Confession time: Over the years I have had some success and some failure. When things go well I tend to think, “Way to go Brandon! You really did great on that one!” When things go bad, I doubt myself. “What is wrong with me? Am I really cut out to be a pastor?”
One of my biggest struggles as a pastor is fighting the tendency to take credit for the success or failure of my ministry. I feel like if I preach the perfect message, do good follow up, and put on amazing events then I will grow my ministry.
Does anyone see the problem here?
- It isn’t “my ministry” at all. The Church belongs to God.
- If I completely rely on my own talent and ability to move the church forward, I remove God from the picture. Jesus said, “I will build my church.” (Mat. 16:18)
- When the attendance is good, I take the credit. I feel good about myself. I take the glory and give little to God.
- When the attendance is bad, I get depressed. I feel like a failure. My identity is not wrapped up in Christ, but in my own success.
This is a constant battle for me. I have to constantly remind myself of what the Bible says in the book of Proverbs:
The horse is made ready for the day of battle, but victory rests with the lord.
– Proverbs 21:31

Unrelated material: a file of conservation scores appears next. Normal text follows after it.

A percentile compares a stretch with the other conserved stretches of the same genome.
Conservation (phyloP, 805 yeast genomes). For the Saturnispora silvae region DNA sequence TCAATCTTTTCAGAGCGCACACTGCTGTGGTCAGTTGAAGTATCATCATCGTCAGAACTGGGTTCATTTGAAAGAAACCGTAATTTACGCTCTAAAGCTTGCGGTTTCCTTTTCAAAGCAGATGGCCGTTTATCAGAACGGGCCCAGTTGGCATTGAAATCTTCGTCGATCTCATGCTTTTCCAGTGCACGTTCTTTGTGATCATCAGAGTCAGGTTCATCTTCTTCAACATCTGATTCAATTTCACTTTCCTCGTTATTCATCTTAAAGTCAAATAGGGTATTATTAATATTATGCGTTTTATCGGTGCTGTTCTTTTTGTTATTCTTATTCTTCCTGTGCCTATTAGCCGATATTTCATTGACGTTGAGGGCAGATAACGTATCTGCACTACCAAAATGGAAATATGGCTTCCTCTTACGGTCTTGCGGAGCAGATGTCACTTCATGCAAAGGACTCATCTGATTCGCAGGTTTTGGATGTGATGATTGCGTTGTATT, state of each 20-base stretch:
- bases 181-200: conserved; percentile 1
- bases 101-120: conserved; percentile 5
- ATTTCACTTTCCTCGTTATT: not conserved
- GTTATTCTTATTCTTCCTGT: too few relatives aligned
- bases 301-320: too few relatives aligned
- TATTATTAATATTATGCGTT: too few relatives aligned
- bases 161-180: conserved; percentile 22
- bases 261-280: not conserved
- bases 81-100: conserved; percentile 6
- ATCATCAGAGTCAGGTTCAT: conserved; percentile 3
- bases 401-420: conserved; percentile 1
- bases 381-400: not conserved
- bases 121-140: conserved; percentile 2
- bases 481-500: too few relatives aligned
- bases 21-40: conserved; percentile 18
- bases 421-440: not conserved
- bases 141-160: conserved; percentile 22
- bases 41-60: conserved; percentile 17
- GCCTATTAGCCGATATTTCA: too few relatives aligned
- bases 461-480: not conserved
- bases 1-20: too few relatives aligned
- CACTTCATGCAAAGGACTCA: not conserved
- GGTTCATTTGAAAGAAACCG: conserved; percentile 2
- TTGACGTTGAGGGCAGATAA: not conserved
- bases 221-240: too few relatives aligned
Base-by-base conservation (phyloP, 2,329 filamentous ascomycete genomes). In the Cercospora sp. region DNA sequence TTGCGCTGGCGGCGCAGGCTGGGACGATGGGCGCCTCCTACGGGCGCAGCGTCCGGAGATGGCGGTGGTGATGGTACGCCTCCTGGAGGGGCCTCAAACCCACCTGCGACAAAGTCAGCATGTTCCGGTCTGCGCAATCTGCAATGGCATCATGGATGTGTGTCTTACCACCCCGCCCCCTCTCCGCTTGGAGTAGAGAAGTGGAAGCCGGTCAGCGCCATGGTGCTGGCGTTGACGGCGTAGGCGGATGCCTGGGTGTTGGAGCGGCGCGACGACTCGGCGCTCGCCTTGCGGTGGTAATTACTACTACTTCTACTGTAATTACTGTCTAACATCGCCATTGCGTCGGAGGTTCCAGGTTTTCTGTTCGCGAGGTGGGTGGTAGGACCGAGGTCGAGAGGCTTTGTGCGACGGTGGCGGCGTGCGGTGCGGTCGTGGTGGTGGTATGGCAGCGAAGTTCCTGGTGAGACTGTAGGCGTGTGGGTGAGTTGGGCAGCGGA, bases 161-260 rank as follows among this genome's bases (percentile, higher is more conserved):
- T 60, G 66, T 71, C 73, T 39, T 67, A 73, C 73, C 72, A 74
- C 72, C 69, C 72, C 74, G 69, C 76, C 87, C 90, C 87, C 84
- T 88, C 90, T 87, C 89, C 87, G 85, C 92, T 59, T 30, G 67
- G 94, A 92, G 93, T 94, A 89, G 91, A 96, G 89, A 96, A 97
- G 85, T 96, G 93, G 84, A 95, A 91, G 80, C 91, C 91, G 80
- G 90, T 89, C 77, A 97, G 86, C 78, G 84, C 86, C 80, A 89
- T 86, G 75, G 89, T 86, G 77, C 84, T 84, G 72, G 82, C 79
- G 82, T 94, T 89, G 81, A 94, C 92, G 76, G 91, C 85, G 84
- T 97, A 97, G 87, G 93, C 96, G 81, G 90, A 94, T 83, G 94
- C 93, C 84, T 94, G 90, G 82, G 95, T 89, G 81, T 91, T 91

All we can do is prepare the horse for battle. That is the only area we can control. We pray, we plan, and we prepare. In the church, we work tediously to make sure every area is ready: all volunteers are trained, the music is perfect, the message is inspiring, and the environment is welcoming. Every week we prepare the church for battle. Don’t get me wrong, this is very important. BUT, without God, we cannot win!
Victory is in God’s hands, not ours. If God is for us, we are unstoppable. If God is against us, we lost before we ever began.
It takes both parts of this verse. God expects us to work hard, plan, and prepare. God will not bless the efforts of a lazy person. However, God also expects us to fully trust that He alone will bring the victory. We cannot take any credit for success. We have to give God the glory.
This principle doesn’t only apply to the church. It is the same whether you want to win in business, ministry, parenting, education, or any other area of life. Hard work will never compensate for a lack of God’s work.
Am I alone in my struggle with this, or can anyone else relate?